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🆕 Refreshed Lessons Coming for Next School Year 🆕

Updated: May 21

Over the past several years of teaching the AP Stats - CED lessons, we have accumulated dozens of post-it notes with adjustments, reminders, and general updates that we wanted to implement to the lessons. While our current lessons have always been effective for our students, we recognize that there are always improvements that can help not only our own students, but also for other students and teachers using our lessons. Throughout this year, we have been dedicated to making these updates to create a set of newly "refreshed" lessons for all AP Stats students and teachers to enjoy. 


New Look


If you've been using any of the refreshed lessons, the first thing you may have noticed is a refreshed look. We have updated many of the intro images and all of the refreshed lessons now feature the same font we use on Math Medic (our favorite Avenir!). 



According to our students, they like the new look (we showed them both the old and new) since it makes the lessons

  • easier to read (students were very grumpy about Arial)

  • less intimidating to dive into

  • look more like an activity and less like notes


Updated Contexts


Now that we have been teaching the current lessons for many years, we have noticed a decline in students' interest in certain topics. Here are some of the questions that students have asked us:

  • Why does the iPhone data stop in 2008?

  • What’s “Back to the Future”? (honestly sad to see this one go)

  • Why are we still talking about a basketball game from 2005?


To create an engaging experience, it is important to use contexts that are relevant to our students (see Skew the Script). In the refreshed lessons, we have introduced new topics such as Monster Energy, Taylor Swift, and the World Cup. Teaching these new contexts has resulted in a higher level of excitement from our students.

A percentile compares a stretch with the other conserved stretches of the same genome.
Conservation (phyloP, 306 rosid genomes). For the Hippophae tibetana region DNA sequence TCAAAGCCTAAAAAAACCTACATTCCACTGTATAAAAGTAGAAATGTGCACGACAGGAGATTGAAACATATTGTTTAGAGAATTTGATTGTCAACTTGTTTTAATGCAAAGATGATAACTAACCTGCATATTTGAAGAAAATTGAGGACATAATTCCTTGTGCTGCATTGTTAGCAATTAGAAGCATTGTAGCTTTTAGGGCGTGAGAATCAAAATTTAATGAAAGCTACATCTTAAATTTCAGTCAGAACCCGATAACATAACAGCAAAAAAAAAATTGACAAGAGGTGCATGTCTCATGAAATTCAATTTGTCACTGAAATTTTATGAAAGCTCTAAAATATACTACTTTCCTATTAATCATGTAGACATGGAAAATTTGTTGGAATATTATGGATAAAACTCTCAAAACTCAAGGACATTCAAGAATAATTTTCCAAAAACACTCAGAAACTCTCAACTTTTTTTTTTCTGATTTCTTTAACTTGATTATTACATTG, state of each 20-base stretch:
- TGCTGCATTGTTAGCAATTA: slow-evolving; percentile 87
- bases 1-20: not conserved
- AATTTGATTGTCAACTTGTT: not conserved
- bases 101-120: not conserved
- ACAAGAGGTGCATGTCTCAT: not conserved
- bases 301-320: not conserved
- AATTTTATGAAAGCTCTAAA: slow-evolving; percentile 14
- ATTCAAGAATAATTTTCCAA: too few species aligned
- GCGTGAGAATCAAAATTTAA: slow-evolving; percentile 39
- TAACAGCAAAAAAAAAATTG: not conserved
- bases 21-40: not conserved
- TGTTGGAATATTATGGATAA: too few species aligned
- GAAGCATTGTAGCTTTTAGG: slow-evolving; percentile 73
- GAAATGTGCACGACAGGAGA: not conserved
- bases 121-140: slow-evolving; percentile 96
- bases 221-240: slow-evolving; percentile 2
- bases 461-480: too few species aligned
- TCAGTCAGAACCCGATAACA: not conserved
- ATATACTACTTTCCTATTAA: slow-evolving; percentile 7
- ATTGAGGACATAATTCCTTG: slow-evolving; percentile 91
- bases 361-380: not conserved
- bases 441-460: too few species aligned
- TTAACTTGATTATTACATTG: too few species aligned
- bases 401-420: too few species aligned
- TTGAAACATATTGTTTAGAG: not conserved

Increased Efficiency


While we are fortunate to have 55-minute classes at East Kentwood High School, we understand that not all teachers have the same luxury. If we find ourselves rushing through lessons (despite being quite efficient), we can only imagine the challenges faced by other teachers with less time. For the refreshed lessons, our goal was to enable teachers to cover all aspects of the lessons without feeling rushed, particularly for those with shorter class periods. Sometimes, this involved rethinking what the “experience” portion of the lesson looks like.



What other types of changes did we make?

  • Reduced emphasis on creating graphs from scratch

  • Assigned students to "complete" tables rather than the fill in the entire table

  • New instructions for collecting class data more efficiently

  • Simplified contexts



These are just a few of the efficiencies we implemented. Our hope is that these lessons will increase the likelihood of completing the entire curriculum and allow for more time for meaningful conversations. Here are some more tips on how to increase efficiency:



Perfect CED Alignment 

While refreshing these lessons, we have carefully reviewed the College Board Course and Exam Description (CED) to ensure alignment with the expected knowledge for students. In some cases, this has involved removing a lesson or de-emphasizing certain parts, as well as adding new questions to lessons.


For instance, since normal probability plots are not tested on the AP Exam, we have removed our lesson on Assessing Normality. Instead, we have decided to split our old lesson on z-scores and transforming data into two separate days. This allows us to more time to cover everything in the CED, such as comparing z-scores across data sets.